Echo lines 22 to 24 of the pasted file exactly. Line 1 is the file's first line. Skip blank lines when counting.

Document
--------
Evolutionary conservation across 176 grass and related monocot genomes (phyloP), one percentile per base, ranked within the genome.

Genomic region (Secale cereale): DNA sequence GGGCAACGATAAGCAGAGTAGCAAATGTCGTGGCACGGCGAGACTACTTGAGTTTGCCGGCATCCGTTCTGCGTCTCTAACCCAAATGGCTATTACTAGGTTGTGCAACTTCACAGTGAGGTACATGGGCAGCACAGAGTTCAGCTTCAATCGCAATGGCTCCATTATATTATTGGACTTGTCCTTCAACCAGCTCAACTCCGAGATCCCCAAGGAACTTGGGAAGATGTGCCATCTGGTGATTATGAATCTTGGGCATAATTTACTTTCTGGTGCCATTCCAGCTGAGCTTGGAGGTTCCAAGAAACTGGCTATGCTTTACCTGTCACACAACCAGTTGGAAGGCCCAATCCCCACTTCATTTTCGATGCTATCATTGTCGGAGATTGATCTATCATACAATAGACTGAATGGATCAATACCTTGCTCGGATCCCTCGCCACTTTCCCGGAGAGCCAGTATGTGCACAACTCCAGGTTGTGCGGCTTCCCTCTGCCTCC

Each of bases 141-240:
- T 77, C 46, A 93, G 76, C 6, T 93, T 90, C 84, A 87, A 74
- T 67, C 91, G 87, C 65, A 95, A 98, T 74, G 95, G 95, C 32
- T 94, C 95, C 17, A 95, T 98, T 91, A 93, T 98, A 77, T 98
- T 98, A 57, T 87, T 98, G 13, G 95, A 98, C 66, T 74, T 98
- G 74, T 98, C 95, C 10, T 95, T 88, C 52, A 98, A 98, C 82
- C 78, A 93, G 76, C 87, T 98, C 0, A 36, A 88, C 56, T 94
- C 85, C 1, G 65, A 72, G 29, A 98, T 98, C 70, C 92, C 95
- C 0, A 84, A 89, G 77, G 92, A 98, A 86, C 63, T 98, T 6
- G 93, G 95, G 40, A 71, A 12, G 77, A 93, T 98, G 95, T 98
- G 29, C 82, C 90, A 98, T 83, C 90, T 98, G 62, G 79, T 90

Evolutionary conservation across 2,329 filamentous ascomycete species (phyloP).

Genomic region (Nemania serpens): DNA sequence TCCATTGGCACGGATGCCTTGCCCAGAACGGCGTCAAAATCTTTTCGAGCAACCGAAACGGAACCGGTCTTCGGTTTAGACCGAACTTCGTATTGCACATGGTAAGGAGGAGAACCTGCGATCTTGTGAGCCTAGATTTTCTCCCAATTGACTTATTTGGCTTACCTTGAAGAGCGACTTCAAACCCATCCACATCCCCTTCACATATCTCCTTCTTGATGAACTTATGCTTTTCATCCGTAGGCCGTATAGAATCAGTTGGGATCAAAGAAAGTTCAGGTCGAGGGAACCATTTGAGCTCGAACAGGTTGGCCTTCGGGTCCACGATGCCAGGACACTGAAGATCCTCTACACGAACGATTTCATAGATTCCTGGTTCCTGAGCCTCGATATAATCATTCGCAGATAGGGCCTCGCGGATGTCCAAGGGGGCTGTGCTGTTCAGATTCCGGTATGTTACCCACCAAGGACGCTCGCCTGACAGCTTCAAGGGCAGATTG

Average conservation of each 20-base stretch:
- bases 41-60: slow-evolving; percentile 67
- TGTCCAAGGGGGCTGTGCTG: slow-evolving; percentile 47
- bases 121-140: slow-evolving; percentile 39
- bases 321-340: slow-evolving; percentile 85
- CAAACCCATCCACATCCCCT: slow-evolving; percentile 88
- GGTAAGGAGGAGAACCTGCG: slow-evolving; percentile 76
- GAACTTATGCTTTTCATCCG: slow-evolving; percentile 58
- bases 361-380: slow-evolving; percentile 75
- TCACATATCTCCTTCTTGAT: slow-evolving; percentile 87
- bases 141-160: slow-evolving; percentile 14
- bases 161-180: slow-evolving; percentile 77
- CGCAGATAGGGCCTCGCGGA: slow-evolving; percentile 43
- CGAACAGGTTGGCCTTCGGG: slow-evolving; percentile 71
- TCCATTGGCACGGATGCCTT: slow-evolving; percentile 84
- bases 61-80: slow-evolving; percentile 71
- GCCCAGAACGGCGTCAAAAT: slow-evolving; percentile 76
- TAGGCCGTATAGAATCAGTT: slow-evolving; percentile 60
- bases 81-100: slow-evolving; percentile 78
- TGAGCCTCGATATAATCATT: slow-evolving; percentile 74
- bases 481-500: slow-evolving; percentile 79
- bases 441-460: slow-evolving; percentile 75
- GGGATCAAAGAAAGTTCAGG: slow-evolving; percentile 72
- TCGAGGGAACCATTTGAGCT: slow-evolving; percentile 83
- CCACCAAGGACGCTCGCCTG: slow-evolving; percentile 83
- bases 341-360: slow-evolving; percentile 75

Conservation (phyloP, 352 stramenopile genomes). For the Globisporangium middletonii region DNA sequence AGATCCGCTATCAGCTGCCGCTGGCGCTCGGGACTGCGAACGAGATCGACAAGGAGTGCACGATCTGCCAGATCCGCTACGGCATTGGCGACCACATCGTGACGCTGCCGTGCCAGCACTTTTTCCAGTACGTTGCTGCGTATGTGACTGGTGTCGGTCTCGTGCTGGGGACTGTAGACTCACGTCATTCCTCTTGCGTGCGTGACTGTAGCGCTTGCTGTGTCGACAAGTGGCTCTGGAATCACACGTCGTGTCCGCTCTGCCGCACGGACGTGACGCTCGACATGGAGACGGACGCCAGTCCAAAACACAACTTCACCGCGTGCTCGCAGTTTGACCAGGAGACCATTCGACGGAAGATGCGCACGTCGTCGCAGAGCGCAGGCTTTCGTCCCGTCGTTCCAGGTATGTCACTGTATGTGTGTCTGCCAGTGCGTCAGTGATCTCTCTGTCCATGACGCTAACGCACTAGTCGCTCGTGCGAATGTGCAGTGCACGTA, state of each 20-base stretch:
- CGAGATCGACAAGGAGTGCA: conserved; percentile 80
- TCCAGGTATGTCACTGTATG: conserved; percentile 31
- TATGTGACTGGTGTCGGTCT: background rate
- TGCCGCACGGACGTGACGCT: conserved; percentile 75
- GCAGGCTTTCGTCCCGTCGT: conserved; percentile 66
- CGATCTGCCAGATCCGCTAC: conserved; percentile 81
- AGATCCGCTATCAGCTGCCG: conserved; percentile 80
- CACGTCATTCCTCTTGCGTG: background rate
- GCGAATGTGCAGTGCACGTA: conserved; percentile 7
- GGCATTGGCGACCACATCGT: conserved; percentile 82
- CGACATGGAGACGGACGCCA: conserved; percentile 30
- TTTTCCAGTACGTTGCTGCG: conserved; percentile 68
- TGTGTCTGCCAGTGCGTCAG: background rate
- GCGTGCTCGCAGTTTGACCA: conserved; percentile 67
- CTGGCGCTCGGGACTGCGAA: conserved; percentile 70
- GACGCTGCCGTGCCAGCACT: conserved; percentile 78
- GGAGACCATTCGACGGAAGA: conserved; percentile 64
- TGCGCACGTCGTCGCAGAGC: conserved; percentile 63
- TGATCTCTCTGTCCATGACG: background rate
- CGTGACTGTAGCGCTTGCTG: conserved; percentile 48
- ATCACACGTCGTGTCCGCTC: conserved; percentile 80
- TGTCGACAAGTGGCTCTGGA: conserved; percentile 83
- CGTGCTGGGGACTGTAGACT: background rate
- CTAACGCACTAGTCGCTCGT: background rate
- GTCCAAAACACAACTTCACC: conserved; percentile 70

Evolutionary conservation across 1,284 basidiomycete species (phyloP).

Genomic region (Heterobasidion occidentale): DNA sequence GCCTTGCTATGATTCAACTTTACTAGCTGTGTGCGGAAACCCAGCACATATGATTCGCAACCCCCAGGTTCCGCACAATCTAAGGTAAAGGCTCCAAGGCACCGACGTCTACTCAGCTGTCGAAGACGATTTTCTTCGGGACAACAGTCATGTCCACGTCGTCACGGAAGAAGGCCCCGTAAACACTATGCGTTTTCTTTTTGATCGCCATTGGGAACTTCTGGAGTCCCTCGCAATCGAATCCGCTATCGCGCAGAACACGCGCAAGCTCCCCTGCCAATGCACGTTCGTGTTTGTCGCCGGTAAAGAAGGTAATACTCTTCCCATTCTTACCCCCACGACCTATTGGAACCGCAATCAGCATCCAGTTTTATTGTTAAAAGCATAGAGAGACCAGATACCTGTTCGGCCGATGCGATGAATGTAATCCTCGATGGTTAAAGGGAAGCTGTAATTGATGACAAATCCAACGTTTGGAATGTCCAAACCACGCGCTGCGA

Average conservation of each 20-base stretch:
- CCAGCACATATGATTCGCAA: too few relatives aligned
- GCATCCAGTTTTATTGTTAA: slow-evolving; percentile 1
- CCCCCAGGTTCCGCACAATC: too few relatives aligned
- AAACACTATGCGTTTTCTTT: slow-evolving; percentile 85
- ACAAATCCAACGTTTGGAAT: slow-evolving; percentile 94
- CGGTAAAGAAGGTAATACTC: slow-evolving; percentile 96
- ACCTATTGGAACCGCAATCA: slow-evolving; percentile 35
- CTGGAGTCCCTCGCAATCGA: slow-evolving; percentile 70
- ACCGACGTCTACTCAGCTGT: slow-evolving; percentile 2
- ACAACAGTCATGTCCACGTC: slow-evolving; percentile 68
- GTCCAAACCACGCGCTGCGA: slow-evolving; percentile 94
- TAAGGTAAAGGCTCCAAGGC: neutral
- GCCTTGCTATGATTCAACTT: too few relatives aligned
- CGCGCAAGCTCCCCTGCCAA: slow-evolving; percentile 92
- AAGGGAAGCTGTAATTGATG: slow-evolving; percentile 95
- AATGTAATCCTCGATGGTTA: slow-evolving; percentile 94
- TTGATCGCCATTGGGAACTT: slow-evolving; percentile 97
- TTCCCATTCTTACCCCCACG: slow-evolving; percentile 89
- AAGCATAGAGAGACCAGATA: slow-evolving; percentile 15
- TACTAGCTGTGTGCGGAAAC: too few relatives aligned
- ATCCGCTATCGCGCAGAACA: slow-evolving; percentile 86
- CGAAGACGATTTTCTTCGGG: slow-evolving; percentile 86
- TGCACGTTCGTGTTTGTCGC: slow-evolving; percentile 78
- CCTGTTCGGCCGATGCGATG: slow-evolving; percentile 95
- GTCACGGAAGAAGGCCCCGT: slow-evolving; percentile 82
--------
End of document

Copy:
- GGTAAGGAGGAGAACCTGCG: slow-evolving; percentile 76
- GAACTTATGCTTTTCATCCG: slow-evolving; percentile 58
- bases 361-380: slow-evolving; percentile 75